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Measurement of Mechanical Tension at cell-cell junctions using two-photon laser ablation
采用双光子激光烧蚀测定细胞间连接处的机械张力   

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Developmental Cell
Apr 2016

Abstract

The cortical actomyosin cytoskeleton is found in all non-muscle cells where a key function is to control mechanical force (Salbreux et al., 2012). When coupled to E-cadherin cell-cell adhesion, cortical actomyosin generates junctional tension that influences many aspects of tissue function, organization and morphogenesis (Lecuit and Yap, 2015). Uncovering the molecular mechanisms underlying the generation of junctional tension requires tools for measuring it in live cells with a high spatio-temporal resolution. For this, we have set up a technique of laser ablation, in which we use the high power output of a two-photon laser to physically cut the actin cortex at the sites of cell-cell adhesion labeled with E-cadherin-GFP. Tension, thus is visualized as the outwards recoil of the vertices that define a junction after this was ablated/cut. Analysis of recoil versus time allows extracting parameters related to the amount of contractile force that is applied to the junction before ablation (initial recoil) and the ratio between elasticity of the junction and viscosity of the media (cytoplasm) in which the junctional cortex is immersed. Using this approach we have discovered how Src protein-tyrosine kinase (Gomez et al., 2015); actin-binding proteins such as tropomyosins (Caldwell et al., 2014) and N-WASP (Wu et al., 2014); Myosin II (Priya et al., 2015) and coronin-1B (Michael et al., 2016) contribute to the molecular apparatus responsible for generating tension at the cell-cell junctions. This protocol describes the experimental procedure for setting up laser ablation experiments and how to optimize ablation and acquisition conditions for optimal measurements of junctional tension. It also provides a full description, step by step, of the post-acquisition analysis required to evaluate changes in contractile force as well as cell elasticity and/or cytoplasm viscosity.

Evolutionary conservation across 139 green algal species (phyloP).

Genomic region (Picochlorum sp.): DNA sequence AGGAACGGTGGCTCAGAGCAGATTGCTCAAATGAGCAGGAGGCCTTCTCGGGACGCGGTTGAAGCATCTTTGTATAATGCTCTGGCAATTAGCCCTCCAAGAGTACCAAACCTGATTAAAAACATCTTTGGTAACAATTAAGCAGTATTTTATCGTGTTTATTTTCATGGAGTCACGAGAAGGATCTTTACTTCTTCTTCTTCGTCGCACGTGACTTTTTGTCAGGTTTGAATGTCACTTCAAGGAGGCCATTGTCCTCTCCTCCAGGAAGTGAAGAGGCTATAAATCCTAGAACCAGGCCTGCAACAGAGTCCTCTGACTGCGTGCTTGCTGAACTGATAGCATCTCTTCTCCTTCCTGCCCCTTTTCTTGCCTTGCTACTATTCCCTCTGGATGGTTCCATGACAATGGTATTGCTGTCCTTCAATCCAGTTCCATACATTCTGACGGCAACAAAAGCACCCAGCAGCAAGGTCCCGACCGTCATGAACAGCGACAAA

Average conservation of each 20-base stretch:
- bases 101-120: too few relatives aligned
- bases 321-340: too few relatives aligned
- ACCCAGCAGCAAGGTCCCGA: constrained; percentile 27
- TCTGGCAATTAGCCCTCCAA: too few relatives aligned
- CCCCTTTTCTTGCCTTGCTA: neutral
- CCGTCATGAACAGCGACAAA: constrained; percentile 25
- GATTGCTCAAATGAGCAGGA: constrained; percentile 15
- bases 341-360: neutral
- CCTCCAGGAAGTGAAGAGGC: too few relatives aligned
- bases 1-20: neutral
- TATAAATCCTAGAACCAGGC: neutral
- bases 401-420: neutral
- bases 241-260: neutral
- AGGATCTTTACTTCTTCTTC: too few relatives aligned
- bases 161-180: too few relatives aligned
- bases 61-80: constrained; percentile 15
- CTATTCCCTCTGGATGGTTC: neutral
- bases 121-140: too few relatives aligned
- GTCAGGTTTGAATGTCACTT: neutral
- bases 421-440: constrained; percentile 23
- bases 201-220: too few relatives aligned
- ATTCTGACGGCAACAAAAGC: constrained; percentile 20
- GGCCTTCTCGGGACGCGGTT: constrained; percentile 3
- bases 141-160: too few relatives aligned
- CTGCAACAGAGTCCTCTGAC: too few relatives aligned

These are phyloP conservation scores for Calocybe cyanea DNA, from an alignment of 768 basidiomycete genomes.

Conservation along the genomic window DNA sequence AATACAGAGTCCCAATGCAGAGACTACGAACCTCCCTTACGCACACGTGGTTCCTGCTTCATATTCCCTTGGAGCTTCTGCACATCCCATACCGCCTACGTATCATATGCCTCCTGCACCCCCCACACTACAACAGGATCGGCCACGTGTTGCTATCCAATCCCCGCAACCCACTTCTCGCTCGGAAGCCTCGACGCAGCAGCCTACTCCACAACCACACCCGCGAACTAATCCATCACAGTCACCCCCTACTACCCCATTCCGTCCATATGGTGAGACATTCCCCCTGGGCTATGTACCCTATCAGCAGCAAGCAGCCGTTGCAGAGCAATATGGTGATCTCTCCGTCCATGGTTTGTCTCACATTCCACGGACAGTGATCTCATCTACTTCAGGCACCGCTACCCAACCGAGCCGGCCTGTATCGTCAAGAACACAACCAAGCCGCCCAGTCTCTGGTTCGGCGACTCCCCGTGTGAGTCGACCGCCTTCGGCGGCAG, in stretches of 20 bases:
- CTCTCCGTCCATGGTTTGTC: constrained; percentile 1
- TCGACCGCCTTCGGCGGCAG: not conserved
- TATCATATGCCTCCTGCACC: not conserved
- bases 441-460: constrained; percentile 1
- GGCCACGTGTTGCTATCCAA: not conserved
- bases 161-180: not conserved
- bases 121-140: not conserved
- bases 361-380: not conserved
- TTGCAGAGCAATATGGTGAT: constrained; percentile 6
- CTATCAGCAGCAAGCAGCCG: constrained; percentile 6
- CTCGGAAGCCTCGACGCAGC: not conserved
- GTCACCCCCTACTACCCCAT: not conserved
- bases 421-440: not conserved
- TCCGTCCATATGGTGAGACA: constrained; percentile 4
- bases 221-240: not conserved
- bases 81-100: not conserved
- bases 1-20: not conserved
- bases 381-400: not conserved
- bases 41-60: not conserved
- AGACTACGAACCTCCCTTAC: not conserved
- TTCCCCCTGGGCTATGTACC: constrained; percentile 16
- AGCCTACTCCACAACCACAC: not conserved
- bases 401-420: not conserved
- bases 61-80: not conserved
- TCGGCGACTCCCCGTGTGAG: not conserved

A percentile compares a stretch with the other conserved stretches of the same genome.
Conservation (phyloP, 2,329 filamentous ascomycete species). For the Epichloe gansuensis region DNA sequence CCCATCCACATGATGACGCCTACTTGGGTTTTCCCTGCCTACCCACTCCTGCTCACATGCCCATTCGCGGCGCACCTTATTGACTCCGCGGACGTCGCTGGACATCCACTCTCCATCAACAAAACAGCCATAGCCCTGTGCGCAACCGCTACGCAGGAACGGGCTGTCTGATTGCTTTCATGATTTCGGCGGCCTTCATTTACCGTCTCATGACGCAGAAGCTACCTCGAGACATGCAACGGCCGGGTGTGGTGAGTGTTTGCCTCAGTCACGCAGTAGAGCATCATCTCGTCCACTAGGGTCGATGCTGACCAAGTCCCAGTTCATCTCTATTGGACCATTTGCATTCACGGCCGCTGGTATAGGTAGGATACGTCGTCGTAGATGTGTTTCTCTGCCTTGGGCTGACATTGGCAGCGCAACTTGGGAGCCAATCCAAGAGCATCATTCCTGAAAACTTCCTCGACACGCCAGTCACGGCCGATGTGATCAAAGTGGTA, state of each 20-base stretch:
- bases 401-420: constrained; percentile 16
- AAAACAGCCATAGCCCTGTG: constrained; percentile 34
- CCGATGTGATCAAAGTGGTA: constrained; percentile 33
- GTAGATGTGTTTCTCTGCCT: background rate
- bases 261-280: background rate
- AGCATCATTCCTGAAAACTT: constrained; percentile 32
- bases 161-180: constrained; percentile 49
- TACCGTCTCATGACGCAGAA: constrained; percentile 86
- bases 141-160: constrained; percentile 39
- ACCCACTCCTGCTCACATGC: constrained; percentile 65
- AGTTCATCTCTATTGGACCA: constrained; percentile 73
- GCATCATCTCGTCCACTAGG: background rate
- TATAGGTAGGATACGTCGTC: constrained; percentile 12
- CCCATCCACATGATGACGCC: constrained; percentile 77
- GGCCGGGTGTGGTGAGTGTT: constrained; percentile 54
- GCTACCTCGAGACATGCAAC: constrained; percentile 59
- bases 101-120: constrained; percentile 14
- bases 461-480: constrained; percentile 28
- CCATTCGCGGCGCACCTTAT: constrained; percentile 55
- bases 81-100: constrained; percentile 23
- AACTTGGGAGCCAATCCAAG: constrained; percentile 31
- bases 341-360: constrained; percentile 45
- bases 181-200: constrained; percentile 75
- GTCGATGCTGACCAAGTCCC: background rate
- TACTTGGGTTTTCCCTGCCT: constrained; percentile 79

Keywords: Laser ablation (激光烧蚀), Tension (张力), Cell-cell junction (细胞间连接), Two-photon (双光子), Viscoelasticity (粘弹性), Epithelial cells (上皮细胞)

Background

Physical tension on junctions has been revealed by a variety of microscopy methods. These include laser ablation (Ratheesh et al., 2012; Smutny et al., 2015; Michael et al., 2016), optical tweezers (Bambardekar et al., 2015), FRET tension sensors (Grashoff et al., 2010; Borghi et al., 2012; Conway et al., 2013; Leerberg et al., 2014) and immunofluorescence for protein epitopes that are revealed under tension (Yonemura et al., 2010). Among these, laser ablation has become the most popular method, as it is easy to implement and provide a direct measurement of mechanical tension compared with other methods (e.g., FRET or immunofluorescence where the evidence for mechanical tension is more indirect). However, special considerations need to be taken to set up these experiments as well as its analysis, which are important for the correct interpretation of results. This protocol, provides the basic steps needed for the setup and optimization of laser ablation experiments in confluent monolayers of epithelial cells as well as a complete description of the image analysis procedure for measurements of initial recoil after ablation, which is an index of junctional tension.